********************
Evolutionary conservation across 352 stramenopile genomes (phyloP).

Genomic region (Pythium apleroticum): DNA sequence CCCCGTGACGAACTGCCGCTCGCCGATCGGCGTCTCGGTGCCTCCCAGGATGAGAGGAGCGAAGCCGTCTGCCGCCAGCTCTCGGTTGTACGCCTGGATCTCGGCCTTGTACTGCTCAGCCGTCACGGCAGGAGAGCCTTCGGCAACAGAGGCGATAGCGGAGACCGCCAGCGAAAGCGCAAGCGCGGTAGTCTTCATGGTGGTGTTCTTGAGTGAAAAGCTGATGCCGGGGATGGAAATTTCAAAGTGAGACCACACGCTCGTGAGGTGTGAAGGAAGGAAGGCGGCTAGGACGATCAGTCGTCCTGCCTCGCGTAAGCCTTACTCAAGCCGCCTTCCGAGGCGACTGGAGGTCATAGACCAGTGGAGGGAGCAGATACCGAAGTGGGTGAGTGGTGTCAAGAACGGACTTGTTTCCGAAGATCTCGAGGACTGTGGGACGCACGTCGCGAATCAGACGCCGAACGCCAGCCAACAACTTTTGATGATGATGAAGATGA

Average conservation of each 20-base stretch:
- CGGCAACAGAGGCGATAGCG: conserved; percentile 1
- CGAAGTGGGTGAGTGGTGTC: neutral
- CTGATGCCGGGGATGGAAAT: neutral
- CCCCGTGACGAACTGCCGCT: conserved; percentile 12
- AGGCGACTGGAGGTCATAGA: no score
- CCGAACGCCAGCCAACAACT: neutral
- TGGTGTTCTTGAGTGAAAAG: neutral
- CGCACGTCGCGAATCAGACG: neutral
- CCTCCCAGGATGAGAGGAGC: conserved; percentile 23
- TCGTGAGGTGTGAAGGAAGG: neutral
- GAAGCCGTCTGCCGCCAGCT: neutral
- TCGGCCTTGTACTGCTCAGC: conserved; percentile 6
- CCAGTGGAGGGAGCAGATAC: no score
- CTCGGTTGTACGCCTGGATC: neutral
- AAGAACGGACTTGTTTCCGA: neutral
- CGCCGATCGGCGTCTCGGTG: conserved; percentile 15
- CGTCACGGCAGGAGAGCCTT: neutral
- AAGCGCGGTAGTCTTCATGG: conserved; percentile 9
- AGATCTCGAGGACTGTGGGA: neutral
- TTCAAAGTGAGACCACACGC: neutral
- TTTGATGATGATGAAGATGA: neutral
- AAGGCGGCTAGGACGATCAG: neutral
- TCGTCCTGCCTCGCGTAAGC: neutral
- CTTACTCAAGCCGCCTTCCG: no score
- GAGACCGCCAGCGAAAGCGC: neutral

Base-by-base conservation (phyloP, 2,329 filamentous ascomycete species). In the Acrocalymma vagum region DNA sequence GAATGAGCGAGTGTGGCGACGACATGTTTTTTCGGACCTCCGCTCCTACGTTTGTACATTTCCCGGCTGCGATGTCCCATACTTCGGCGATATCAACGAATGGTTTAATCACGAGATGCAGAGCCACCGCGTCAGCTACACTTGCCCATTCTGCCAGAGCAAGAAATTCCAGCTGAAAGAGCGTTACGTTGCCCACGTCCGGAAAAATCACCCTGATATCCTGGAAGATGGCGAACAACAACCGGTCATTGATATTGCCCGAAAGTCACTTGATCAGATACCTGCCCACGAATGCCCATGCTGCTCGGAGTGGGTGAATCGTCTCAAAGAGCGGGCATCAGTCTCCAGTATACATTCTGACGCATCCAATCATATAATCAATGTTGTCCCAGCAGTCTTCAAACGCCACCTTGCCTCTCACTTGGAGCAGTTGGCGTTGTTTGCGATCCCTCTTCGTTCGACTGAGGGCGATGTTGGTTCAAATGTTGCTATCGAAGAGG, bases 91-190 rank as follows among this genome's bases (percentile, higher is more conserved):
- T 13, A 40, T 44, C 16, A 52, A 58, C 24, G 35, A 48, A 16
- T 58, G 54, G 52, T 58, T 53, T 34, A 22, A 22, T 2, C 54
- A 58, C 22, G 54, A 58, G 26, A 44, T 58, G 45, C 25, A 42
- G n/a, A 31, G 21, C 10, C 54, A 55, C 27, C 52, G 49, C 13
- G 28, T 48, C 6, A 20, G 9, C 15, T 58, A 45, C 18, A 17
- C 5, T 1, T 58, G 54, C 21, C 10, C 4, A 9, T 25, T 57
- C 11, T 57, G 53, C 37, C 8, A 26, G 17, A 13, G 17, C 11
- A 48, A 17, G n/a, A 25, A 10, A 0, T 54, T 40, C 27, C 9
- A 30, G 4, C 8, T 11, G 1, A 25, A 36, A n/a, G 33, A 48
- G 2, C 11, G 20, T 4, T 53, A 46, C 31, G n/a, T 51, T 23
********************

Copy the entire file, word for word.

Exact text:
Evolutionary conservation across 352 stramenopile genomes (phyloP).

Genomic region (Pythium apleroticum): DNA sequence CCCCGTGACGAACTGCCGCTCGCCGATCGGCGTCTCGGTGCCTCCCAGGATGAGAGGAGCGAAGCCGTCTGCCGCCAGCTCTCGGTTGTACGCCTGGATCTCGGCCTTGTACTGCTCAGCCGTCACGGCAGGAGAGCCTTCGGCAACAGAGGCGATAGCGGAGACCGCCAGCGAAAGCGCAAGCGCGGTAGTCTTCATGGTGGTGTTCTTGAGTGAAAAGCTGATGCCGGGGATGGAAATTTCAAAGTGAGACCACACGCTCGTGAGGTGTGAAGGAAGGAAGGCGGCTAGGACGATCAGTCGTCCTGCCTCGCGTAAGCCTTACTCAAGCCGCCTTCCGAGGCGACTGGAGGTCATAGACCAGTGGAGGGAGCAGATACCGAAGTGGGTGAGTGGTGTCAAGAACGGACTTGTTTCCGAAGATCTCGAGGACTGTGGGACGCACGTCGCGAATCAGACGCCGAACGCCAGCCAACAACTTTTGATGATGATGAAGATGA

Average conservation of each 20-base stretch:
- CGGCAACAGAGGCGATAGCG: conserved; percentile 1
- CGAAGTGGGTGAGTGGTGTC: neutral
- CTGATGCCGGGGATGGAAAT: neutral
- CCCCGTGACGAACTGCCGCT: conserved; percentile 12
- AGGCGACTGGAGGTCATAGA: no score
- CCGAACGCCAGCCAACAACT: neutral
- TGGTGTTCTTGAGTGAAAAG: neutral
- CGCACGTCGCGAATCAGACG: neutral
- CCTCCCAGGATGAGAGGAGC: conserved; percentile 23
- TCGTGAGGTGTGAAGGAAGG: neutral
- GAAGCCGTCTGCCGCCAGCT: neutral
- TCGGCCTTGTACTGCTCAGC: conserved; percentile 6
- CCAGTGGAGGGAGCAGATAC: no score
- CTCGGTTGTACGCCTGGATC: neutral
- AAGAACGGACTTGTTTCCGA: neutral
- CGCCGATCGGCGTCTCGGTG: conserved; percentile 15
- CGTCACGGCAGGAGAGCCTT: neutral
- AAGCGCGGTAGTCTTCATGG: conserved; percentile 9
- AGATCTCGAGGACTGTGGGA: neutral
- TTCAAAGTGAGACCACACGC: neutral
- TTTGATGATGATGAAGATGA: neutral
- AAGGCGGCTAGGACGATCAG: neutral
- TCGTCCTGCCTCGCGTAAGC: neutral
- CTTACTCAAGCCGCCTTCCG: no score
- GAGACCGCCAGCGAAAGCGC: neutral

Base-by-base conservation (phyloP, 2,329 filamentous ascomycete species). In the Acrocalymma vagum region DNA sequence GAATGAGCGAGTGTGGCGACGACATGTTTTTTCGGACCTCCGCTCCTACGTTTGTACATTTCCCGGCTGCGATGTCCCATACTTCGGCGATATCAACGAATGGTTTAATCACGAGATGCAGAGCCACCGCGTCAGCTACACTTGCCCATTCTGCCAGAGCAAGAAATTCCAGCTGAAAGAGCGTTACGTTGCCCACGTCCGGAAAAATCACCCTGATATCCTGGAAGATGGCGAACAACAACCGGTCATTGATATTGCCCGAAAGTCACTTGATCAGATACCTGCCCACGAATGCCCATGCTGCTCGGAGTGGGTGAATCGTCTCAAAGAGCGGGCATCAGTCTCCAGTATACATTCTGACGCATCCAATCATATAATCAATGTTGTCCCAGCAGTCTTCAAACGCCACCTTGCCTCTCACTTGGAGCAGTTGGCGTTGTTTGCGATCCCTCTTCGTTCGACTGAGGGCGATGTTGGTTCAAATGTTGCTATCGAAGAGG, bases 91-190 rank as follows among this genome's bases (percentile, higher is more conserved):
- T 13, A 40, T 44, C 16, A 52, A 58, C 24, G 35, A 48, A 16
- T 58, G 54, G 52, T 58, T 53, T 34, A 22, A 22, T 2, C 54
- A 58, C 22, G 54, A 58, G 26, A 44, T 58, G 45, C 25, A 42
- G n/a, A 31, G 21, C 10, C 54, A 55, C 27, C 52, G 49, C 13
- G 28, T 48, C 6, A 20, G 9, C 15, T 58, A 45, C 18, A 17
- C 5, T 1, T 58, G 54, C 21, C 10, C 4, A 9, T 25, T 57
- C 11, T 57, G 53, C 37, C 8, A 26, G 17, A 13, G 17, C 11
- A 48, A 17, G n/a, A 25, A 10, A 0, T 54, T 40, C 27, C 9
- A 30, G 4, C 8, T 11, G 1, A 25, A 36, A n/a, G 33, A 48
- G 2, C 11, G 20, T 4, T 53, A 46, C 31, G n/a, T 51, T 23